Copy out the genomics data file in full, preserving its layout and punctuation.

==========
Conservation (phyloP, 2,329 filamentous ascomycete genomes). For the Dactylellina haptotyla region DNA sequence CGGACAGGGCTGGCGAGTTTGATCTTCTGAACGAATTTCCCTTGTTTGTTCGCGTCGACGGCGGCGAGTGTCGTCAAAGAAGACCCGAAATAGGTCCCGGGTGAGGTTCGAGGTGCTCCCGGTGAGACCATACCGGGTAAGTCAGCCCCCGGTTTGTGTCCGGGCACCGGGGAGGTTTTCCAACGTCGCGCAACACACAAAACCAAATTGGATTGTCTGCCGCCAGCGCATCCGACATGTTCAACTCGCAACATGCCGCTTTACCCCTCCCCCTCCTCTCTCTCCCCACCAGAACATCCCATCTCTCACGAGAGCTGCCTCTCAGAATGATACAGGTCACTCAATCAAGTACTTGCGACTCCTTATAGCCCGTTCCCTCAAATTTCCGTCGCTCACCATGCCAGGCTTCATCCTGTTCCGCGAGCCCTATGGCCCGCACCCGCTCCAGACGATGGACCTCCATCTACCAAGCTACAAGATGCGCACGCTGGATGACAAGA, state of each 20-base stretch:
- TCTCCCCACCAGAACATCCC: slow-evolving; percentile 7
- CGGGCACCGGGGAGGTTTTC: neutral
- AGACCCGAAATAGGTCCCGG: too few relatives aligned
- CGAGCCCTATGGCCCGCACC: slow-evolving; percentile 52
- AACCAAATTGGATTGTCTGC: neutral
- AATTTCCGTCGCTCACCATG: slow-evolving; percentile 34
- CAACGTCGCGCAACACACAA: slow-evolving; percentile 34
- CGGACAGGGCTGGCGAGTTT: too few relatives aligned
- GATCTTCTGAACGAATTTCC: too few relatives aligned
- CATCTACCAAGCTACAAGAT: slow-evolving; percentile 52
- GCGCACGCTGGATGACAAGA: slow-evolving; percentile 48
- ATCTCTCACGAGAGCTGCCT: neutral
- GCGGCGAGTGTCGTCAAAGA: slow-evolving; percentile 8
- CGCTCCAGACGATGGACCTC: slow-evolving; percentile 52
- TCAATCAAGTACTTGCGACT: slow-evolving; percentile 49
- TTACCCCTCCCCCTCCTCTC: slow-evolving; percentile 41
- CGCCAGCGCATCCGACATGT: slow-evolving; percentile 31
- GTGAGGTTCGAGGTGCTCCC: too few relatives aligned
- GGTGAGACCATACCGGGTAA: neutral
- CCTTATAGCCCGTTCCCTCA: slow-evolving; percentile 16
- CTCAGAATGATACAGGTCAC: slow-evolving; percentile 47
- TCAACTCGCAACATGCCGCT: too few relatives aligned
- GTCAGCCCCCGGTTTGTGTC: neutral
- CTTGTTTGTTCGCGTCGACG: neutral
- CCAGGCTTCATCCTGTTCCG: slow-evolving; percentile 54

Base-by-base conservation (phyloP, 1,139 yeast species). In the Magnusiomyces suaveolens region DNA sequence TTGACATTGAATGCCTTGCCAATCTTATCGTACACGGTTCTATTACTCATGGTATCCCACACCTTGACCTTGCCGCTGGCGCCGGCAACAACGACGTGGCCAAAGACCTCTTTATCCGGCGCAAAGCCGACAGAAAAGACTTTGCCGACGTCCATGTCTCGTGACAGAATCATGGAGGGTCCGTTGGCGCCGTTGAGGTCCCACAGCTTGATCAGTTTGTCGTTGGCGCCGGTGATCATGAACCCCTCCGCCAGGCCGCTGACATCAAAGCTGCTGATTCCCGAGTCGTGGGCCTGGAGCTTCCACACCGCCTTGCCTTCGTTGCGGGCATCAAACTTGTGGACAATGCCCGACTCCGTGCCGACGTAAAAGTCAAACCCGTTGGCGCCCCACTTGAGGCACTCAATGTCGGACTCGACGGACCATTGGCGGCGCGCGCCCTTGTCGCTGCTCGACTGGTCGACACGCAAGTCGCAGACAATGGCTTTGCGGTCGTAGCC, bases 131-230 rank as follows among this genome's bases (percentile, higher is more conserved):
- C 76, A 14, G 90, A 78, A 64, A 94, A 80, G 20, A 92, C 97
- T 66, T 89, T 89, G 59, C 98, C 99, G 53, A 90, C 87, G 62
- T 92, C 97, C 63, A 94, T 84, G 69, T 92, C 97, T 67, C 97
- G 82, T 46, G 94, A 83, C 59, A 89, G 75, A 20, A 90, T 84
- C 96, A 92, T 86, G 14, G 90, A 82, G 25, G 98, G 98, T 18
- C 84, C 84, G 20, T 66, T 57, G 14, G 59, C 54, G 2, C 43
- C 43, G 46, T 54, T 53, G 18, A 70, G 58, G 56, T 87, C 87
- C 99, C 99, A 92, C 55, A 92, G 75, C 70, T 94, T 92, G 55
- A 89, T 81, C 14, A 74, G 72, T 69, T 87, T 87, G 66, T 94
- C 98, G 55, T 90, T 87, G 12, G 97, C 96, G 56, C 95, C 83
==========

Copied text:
Conservation (phyloP, 2,329 filamentous ascomycete genomes). For the Dactylellina haptotyla region DNA sequence CGGACAGGGCTGGCGAGTTTGATCTTCTGAACGAATTTCCCTTGTTTGTTCGCGTCGACGGCGGCGAGTGTCGTCAAAGAAGACCCGAAATAGGTCCCGGGTGAGGTTCGAGGTGCTCCCGGTGAGACCATACCGGGTAAGTCAGCCCCCGGTTTGTGTCCGGGCACCGGGGAGGTTTTCCAACGTCGCGCAACACACAAAACCAAATTGGATTGTCTGCCGCCAGCGCATCCGACATGTTCAACTCGCAACATGCCGCTTTACCCCTCCCCCTCCTCTCTCTCCCCACCAGAACATCCCATCTCTCACGAGAGCTGCCTCTCAGAATGATACAGGTCACTCAATCAAGTACTTGCGACTCCTTATAGCCCGTTCCCTCAAATTTCCGTCGCTCACCATGCCAGGCTTCATCCTGTTCCGCGAGCCCTATGGCCCGCACCCGCTCCAGACGATGGACCTCCATCTACCAAGCTACAAGATGCGCACGCTGGATGACAAGA, state of each 20-base stretch:
- TCTCCCCACCAGAACATCCC: slow-evolving; percentile 7
- CGGGCACCGGGGAGGTTTTC: neutral
- AGACCCGAAATAGGTCCCGG: too few relatives aligned
- CGAGCCCTATGGCCCGCACC: slow-evolving; percentile 52
- AACCAAATTGGATTGTCTGC: neutral
- AATTTCCGTCGCTCACCATG: slow-evolving; percentile 34
- CAACGTCGCGCAACACACAA: slow-evolving; percentile 34
- CGGACAGGGCTGGCGAGTTT: too few relatives aligned
- GATCTTCTGAACGAATTTCC: too few relatives aligned
- CATCTACCAAGCTACAAGAT: slow-evolving; percentile 52
- GCGCACGCTGGATGACAAGA: slow-evolving; percentile 48
- ATCTCTCACGAGAGCTGCCT: neutral
- GCGGCGAGTGTCGTCAAAGA: slow-evolving; percentile 8
- CGCTCCAGACGATGGACCTC: slow-evolving; percentile 52
- TCAATCAAGTACTTGCGACT: slow-evolving; percentile 49
- TTACCCCTCCCCCTCCTCTC: slow-evolving; percentile 41
- CGCCAGCGCATCCGACATGT: slow-evolving; percentile 31
- GTGAGGTTCGAGGTGCTCCC: too few relatives aligned
- GGTGAGACCATACCGGGTAA: neutral
- CCTTATAGCCCGTTCCCTCA: slow-evolving; percentile 16
- CTCAGAATGATACAGGTCAC: slow-evolving; percentile 47
- TCAACTCGCAACATGCCGCT: too few relatives aligned
- GTCAGCCCCCGGTTTGTGTC: neutral
- CTTGTTTGTTCGCGTCGACG: neutral
- CCAGGCTTCATCCTGTTCCG: slow-evolving; percentile 54

Base-by-base conservation (phyloP, 1,139 yeast species). In the Magnusiomyces suaveolens region DNA sequence TTGACATTGAATGCCTTGCCAATCTTATCGTACACGGTTCTATTACTCATGGTATCCCACACCTTGACCTTGCCGCTGGCGCCGGCAACAACGACGTGGCCAAAGACCTCTTTATCCGGCGCAAAGCCGACAGAAAAGACTTTGCCGACGTCCATGTCTCGTGACAGAATCATGGAGGGTCCGTTGGCGCCGTTGAGGTCCCACAGCTTGATCAGTTTGTCGTTGGCGCCGGTGATCATGAACCCCTCCGCCAGGCCGCTGACATCAAAGCTGCTGATTCCCGAGTCGTGGGCCTGGAGCTTCCACACCGCCTTGCCTTCGTTGCGGGCATCAAACTTGTGGACAATGCCCGACTCCGTGCCGACGTAAAAGTCAAACCCGTTGGCGCCCCACTTGAGGCACTCAATGTCGGACTCGACGGACCATTGGCGGCGCGCGCCCTTGTCGCTGCTCGACTGGTCGACACGCAAGTCGCAGACAATGGCTTTGCGGTCGTAGCC, bases 131-230 rank as follows among this genome's bases (percentile, higher is more conserved):
- C 76, A 14, G 90, A 78, A 64, A 94, A 80, G 20, A 92, C 97
- T 66, T 89, T 89, G 59, C 98, C 99, G 53, A 90, C 87, G 62
- T 92, C 97, C 63, A 94, T 84, G 69, T 92, C 97, T 67, C 97
- G 82, T 46, G 94, A 83, C 59, A 89, G 75, A 20, A 90, T 84
- C 96, A 92, T 86, G 14, G 90, A 82, G 25, G 98, G 98, T 18
- C 84, C 84, G 20, T 66, T 57, G 14, G 59, C 54, G 2, C 43
- C 43, G 46, T 54, T 53, G 18, A 70, G 58, G 56, T 87, C 87
- C 99, C 99, A 92, C 55, A 92, G 75, C 70, T 94, T 92, G 55
- A 89, T 81, C 14, A 74, G 72, T 69, T 87, T 87, G 66, T 94
- C 98, G 55, T 90, T 87, G 12, G 97, C 96, G 56, C 95, C 83